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Don’t say something to destroy a marriage before it begins

You Can't Do Marriage Without Jesus!

Historically, December 25 is when the highest number of marriage proposals are made in the U.S. So during this past holiday season, many couples started to plan their weddings. 

But guess what always comes after an engagement announcement: marriage advice — both solicited and unsolicited. Some of it is helpful and given with the best of intentions. However, other comments are not only hurtful but borderline offensive, and they certainly do nothing to encourage the engaged couple.

As a counselor and the author of several books on marriage, I’m intrigued by the disparaging comments couples receive when people learn about their engagement. I’ve asked several engaged individuals, including my daughter Murphy, what they’ve heard.

On the one hand, people are excited and congratulate them. And then these same people act as if they’re responsible for injecting a sense of reality into the couple’s starry-eyed, idealistic outlook. They say things like:

  • Bet it won’t last longer than a year.
  • You know that 50% of marriages end in divorce, right?
  •  Aren't you afraid of being stuck with the same person for the rest of your life?
  • How many days until your “funeral”?

These statements are verbatim quotes. It’s no wonder couples might quickly go from thinking "We’re so excited!" to "What have we done?"

So, what should we say instead? I encourage couples not to let anyone crush their excitement. I want them to be thrilled with their choice. We need to cheer their decision to marry and to buck the cultural trend that pulls for cohabitation over marriage.

First, encourage them to prepare for a lifetime.

Marriage is a lot of fun and a lot of work. Research conclusively shows that couples who succeed in marriage gain the knowledge and skills they need before settling into destructive patterns that often lead to divorce. In fact, a couple is 31% less likely to get divorced if they have premarital training before they marry. Another study suggests that couples who had premarital counseling reported being more satisfied in their marriages.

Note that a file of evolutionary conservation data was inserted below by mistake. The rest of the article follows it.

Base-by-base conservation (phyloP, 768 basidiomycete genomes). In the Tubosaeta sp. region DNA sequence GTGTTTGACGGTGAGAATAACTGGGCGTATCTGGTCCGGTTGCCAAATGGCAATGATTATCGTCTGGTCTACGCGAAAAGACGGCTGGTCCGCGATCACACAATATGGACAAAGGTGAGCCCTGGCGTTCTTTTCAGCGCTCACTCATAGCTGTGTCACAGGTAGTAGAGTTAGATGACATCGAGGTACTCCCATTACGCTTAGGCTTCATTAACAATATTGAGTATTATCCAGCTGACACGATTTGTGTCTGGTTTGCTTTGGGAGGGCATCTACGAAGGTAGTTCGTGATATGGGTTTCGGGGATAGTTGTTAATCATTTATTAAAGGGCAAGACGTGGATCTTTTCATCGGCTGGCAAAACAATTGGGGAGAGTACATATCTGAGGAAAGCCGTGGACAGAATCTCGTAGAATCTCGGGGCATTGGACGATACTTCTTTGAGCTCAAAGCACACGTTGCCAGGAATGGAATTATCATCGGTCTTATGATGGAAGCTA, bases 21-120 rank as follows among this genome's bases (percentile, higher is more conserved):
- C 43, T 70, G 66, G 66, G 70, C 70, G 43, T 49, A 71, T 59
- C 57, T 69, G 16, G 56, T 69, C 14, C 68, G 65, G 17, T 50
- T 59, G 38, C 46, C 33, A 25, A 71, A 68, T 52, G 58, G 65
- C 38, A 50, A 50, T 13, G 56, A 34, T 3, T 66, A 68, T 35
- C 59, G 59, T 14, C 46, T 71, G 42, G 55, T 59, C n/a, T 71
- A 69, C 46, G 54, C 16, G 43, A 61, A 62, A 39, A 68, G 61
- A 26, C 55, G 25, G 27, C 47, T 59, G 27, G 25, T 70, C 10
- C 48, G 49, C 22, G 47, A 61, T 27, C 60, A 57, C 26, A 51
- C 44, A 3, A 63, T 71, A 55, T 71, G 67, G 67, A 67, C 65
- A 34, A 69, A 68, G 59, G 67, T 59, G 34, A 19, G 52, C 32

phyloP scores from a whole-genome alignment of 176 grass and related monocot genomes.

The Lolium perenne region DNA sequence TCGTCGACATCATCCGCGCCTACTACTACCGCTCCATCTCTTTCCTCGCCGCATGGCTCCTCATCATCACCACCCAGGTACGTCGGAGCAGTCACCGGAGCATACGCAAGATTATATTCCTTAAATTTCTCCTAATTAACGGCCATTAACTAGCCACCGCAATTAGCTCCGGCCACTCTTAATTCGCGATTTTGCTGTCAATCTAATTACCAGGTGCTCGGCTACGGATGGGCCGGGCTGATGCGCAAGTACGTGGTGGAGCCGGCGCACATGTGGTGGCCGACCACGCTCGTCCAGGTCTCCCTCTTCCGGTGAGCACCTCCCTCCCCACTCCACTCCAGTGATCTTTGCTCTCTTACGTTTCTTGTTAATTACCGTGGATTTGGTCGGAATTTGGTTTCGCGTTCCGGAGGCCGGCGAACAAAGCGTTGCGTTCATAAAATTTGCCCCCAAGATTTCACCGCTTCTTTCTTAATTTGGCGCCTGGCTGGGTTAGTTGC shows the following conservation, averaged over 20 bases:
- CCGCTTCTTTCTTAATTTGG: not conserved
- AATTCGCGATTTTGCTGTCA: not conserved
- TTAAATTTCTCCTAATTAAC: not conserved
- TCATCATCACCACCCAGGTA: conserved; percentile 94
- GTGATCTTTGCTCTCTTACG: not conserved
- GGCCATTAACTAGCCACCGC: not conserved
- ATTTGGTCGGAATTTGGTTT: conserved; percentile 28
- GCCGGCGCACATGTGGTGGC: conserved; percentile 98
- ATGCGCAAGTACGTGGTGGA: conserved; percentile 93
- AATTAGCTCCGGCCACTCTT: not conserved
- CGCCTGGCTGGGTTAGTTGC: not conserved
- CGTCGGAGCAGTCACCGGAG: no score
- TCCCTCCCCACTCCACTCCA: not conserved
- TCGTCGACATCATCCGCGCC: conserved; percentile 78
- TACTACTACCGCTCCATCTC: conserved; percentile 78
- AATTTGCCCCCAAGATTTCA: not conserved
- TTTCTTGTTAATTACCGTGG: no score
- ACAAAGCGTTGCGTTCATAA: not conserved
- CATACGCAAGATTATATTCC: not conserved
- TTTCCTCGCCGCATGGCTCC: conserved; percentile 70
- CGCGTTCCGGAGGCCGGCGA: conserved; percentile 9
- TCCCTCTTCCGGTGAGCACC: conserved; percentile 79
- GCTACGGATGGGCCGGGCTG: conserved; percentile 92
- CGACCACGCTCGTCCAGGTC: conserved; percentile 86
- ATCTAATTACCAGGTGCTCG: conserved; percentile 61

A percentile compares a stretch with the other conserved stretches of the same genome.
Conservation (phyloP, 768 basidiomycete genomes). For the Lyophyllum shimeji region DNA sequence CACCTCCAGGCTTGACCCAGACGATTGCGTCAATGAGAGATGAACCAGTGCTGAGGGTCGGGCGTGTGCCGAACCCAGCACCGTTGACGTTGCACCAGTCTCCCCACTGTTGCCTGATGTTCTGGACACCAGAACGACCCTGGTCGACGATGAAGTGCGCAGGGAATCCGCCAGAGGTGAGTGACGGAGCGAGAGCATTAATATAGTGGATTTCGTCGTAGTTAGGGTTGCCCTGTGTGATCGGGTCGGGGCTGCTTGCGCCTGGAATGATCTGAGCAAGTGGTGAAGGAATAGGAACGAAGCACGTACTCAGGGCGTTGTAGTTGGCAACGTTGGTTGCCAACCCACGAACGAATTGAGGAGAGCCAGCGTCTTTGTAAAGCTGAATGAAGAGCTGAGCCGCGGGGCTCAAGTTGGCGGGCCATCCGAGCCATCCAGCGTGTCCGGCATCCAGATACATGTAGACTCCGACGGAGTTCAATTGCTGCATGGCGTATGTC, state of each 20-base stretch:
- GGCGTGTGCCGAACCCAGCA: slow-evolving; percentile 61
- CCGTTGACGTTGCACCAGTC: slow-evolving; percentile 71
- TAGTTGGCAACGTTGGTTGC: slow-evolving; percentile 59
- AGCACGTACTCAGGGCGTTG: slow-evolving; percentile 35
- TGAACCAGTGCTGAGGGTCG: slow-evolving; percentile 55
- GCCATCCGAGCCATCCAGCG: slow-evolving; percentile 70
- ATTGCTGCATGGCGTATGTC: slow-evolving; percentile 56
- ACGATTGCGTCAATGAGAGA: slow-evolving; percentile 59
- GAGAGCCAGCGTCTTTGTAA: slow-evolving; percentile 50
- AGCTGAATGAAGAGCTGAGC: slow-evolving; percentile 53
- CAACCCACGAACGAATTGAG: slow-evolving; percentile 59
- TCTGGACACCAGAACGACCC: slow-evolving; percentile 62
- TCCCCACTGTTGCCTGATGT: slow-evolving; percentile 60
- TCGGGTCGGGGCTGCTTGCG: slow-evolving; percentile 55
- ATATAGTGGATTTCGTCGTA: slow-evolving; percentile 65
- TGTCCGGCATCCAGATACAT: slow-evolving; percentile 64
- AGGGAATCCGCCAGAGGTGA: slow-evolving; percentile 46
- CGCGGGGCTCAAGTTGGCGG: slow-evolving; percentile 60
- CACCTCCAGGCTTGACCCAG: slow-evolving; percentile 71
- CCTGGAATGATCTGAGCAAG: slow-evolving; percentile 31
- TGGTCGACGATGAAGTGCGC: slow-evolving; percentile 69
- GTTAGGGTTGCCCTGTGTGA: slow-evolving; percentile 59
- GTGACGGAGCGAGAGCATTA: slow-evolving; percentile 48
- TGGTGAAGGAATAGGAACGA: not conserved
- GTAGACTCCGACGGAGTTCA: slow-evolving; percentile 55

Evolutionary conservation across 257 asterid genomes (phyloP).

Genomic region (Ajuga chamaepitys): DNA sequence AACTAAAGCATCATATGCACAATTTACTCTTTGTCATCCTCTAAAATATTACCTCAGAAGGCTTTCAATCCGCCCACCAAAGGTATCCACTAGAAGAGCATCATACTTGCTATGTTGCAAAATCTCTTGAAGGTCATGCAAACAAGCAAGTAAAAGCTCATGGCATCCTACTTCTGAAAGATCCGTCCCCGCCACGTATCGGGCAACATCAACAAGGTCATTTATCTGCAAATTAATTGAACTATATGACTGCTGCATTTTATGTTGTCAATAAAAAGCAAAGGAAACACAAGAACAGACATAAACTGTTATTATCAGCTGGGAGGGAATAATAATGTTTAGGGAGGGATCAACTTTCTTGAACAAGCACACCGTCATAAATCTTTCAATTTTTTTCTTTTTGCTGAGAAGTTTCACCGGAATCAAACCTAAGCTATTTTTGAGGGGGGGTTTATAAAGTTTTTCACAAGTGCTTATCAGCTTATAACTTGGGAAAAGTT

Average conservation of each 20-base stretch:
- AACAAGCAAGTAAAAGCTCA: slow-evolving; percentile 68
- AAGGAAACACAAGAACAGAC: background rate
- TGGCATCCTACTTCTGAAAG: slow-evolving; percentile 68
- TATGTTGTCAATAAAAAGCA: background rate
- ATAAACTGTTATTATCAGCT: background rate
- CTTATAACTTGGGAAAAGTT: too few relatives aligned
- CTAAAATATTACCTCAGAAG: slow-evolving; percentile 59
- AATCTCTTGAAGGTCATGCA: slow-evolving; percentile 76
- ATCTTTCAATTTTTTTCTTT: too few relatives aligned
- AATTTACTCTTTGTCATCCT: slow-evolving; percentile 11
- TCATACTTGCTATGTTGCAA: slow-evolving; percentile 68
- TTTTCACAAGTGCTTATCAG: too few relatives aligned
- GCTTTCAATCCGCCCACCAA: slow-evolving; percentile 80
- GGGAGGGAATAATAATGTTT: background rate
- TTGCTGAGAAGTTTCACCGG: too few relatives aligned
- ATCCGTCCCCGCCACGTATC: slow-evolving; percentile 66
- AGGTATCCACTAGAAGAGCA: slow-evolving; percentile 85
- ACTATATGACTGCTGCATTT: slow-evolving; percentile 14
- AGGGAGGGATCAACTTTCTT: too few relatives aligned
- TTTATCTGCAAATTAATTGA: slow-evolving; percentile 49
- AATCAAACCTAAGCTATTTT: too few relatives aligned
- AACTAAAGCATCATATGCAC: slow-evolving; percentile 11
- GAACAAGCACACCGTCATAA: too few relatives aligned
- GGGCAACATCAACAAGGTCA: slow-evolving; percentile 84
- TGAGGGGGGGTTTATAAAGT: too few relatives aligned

Let’s help couples plan for their marriage and not just for the wedding day. But keep your words uplifting and positive. Let them know that they don’t have to become a statistic. They can write their own story — if they’re willing to prepare and do some relational maintenance. 

Second, tell them marriage is a great adventure.

The famous 19th-century Lewis and Clark Expedition set out to map the uncharted territory across North America to the Pacific Ocean. The trip included situations that were sometimes awe-inspiring and miraculous, and other times difficult and life-threatening. But because Lewis and Clark worked together, they were successful on a journey that covered more than 7,500 miles over two-and-a-half years.

The Lewis and Clark expedition is a perfect analogy of successful marriage. Spouses should be journeying partners, supporting each other as they face life’s challenges. They’ll have countless moments filled with love, friendship, passion, laughter, safety, fun, unity, joy and security. But they’ll also face times when they feel disappointed, hurt, sad, angry, disconnected, upset, frustrated and lonely. A journey will always have highs and lows. Tell couples to embrace all of what’s true about marriage and see it as a great adventure.

We need to stop giving newly engaged couples confusing and discouraging advice. Instead, let’s send them this very clear message: “We believe in your dream for a lifelong, passionate marriage and we want to help you have it.”

Dr. Greg Smalley serves as the vice president of Marriage and Family Formation at Focus on the Family.  He has been married to his wife, Erin, since 1992.

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